Irish Brigade

The story of the 38th (Irish) Brigade in the Second World War

Faugh a Ballagh        Nec Aspera Terrent         Quis Separabit


Friday 25th November 1943

 From Torino di Sangro

My Dearest Olive,

Received your airmail dated 14/11. I am sorry there was a gap after my first one from hospital but the reason, of course, was that I had no more airmails and had to wait some days for another one.  Valerie certainly is a real character. I was very amused about her tickling Eileen, and I wish I could see the imp and her mother again.

I received a letter from Mrs Glennie. It was written on 10/11 and to me made very sad reading, because at the time of writing she had not heard of John’s death, although my letter to his sister must be arriving at anytime then as it was sent at the same time as I wrote to you. Her letter was written in answer to my equivalent to the one John wrote to you. She says, ‘It is a real comfort to me to know he has a friend such as you….. I am more than grateful for your brotherly affection and help to him. I feel he is so young to have to face all the horrors of war and so innocent …. God grant you will both be spared to come safely through and remain together to the end … Please God nothing will happen to either of you… It must have been a great wrench for you to part from your wife and little daughter and I am glad Gordon was able to help make times a little more bearable for you’.

You can guess I did not feel over happy on reading the letter. They are an ordinary decent lower middle class people who sacrificed themselves so that their children might have a better education than they had had, as John told me they spent money they could ill afford to send him to one of the best public schools in N.Ireland and their reward is his death at the age of 20. As she herself says, she is but one of many but I do feel terribly sorry for them – they were so obviously devoted to him. Of course, he was not as innocent as she thought but some Mothers will think that and he did have a very clear, decent mind. I hope you will, if you have not already done so, write to her. I feel that they will like to keep our friendship. I hope you have kept his letter to you, you have never mentioned what he said but it is something I would like to read one day.

I understand your feelings regarding Germany and Austria but cannot completely agree. I still feel it is not the ordinary German to blame, as they slid into it in the same way as so many of our own people did. I am still certain the ordinary decent German citizen wanted no more than anyone else. No indeed, you must go far deeper than that. You know the people I blame for it all and hate a hundred times more than the unfortunate German soldier who fires a gun at me simply because he has no alternative. Those are the people I will fight against, if I live through this struggle. We have got to win the war now and that is why every huge raid on Berlin, for example, serves a useful purpose despite the misery it causes, but I hope there will come a day of reckoning. John’s death has altered my outlook in many ways, I sympathise far more deeply now than I could have done before with your Uncle Harry and Aunt Lily in their desire that Kenneth should be out of the fighting.  How terrible for her, in particular, if anything happened to him?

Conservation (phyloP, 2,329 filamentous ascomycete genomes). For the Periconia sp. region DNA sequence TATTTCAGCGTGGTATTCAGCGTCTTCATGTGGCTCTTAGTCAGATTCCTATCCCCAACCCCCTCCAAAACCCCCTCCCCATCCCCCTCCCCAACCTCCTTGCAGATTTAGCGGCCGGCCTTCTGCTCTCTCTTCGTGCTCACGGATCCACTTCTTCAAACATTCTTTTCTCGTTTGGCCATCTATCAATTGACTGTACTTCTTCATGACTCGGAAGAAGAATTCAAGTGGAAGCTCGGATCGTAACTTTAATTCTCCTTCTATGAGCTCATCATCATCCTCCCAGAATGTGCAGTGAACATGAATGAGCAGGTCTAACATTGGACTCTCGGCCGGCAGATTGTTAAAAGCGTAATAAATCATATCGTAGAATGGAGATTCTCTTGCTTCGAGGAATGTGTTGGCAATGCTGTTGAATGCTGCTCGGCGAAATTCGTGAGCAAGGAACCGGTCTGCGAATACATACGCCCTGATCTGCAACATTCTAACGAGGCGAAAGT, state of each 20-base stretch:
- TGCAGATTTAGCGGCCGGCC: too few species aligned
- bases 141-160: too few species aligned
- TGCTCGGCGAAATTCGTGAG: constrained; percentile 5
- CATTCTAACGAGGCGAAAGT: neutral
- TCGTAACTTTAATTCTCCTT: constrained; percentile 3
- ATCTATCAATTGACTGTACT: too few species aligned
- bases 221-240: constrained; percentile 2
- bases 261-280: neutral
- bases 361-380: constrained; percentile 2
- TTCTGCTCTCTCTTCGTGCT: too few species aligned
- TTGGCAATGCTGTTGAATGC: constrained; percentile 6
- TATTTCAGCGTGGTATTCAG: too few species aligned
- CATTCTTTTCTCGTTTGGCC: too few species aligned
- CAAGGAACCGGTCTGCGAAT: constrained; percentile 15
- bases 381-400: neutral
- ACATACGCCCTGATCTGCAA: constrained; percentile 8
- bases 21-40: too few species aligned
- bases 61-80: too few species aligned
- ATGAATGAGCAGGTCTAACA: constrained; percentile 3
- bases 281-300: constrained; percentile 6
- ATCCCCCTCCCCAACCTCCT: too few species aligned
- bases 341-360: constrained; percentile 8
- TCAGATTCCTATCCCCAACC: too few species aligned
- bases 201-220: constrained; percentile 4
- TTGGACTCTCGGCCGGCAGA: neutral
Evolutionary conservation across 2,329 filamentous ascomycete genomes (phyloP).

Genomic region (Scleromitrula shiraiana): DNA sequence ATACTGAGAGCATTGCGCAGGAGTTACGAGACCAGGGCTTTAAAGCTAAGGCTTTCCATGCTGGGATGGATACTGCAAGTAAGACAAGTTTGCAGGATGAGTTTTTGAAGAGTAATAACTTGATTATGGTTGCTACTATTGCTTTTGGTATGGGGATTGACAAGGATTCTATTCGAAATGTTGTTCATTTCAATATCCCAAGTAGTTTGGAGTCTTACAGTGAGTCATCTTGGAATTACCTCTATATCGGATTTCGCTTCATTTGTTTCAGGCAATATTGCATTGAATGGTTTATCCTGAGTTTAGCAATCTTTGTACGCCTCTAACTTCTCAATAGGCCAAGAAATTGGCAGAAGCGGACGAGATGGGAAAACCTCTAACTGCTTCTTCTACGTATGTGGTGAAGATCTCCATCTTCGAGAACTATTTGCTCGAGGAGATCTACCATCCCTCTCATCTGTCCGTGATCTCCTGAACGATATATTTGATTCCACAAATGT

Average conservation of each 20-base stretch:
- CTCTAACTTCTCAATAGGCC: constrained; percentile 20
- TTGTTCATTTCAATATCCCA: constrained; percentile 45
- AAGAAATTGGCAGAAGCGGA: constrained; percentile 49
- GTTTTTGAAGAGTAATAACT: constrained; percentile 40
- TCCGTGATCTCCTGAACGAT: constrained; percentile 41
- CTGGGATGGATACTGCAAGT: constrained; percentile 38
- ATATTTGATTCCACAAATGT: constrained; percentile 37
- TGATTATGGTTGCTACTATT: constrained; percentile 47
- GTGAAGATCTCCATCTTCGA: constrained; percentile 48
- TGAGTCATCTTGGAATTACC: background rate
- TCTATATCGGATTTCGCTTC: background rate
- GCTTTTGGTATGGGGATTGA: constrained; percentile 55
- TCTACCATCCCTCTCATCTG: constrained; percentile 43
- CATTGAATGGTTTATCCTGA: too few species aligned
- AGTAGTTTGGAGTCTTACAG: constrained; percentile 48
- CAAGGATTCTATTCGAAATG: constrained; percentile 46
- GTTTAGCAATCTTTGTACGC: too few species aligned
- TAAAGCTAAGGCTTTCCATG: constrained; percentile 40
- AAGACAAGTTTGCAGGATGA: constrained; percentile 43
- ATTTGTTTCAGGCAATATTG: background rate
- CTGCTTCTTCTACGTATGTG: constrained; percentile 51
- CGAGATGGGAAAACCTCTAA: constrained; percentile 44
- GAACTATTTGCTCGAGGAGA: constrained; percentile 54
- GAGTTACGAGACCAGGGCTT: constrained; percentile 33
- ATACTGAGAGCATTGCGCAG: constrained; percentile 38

My ‘desert’ sores seem to be healing – the MO’s treatment is quite good. You remember the two Intelligence Corp men, Pollock & Naylor who came to tea one day at Omagh. I met Naylor, the young one, yesterday. He is a L/Cpl in the Field Security, and he came running across to speak to me yesterday and I had quite a talk with him. Pollock is also out here.

Your letters have just arrived from you, one dated 15/8, the other 15/9 also an airgraph from George Barnett dated 11/11. You certainly had a trying time in getting from Saltfleet to Nottingham. Thank goodness all that is over and you are reasonably settled.  How are finances?  Let me know how much you have cashed the third cheque for, in order that I can have some idea of my bank balance. It should be steadily improving now as I still have drawn no more than £4/10-. As far as possible, I would like you to manage on the £20 because it means a nice little balance is mounting, which apart from anything else will be very useful to you, if anything happens to me but if you want extra money for anything, let me know and I will instruct Lloyds by airmail to pay it to your account.

All my love and kisses, dear precious wife, I am always thinking of you.

Your devoted husband

Lawrence

Read letter dated 28 November 1943



Leave a Reply

Be the First to Comment!

Notify of
avatar
wpDiscuz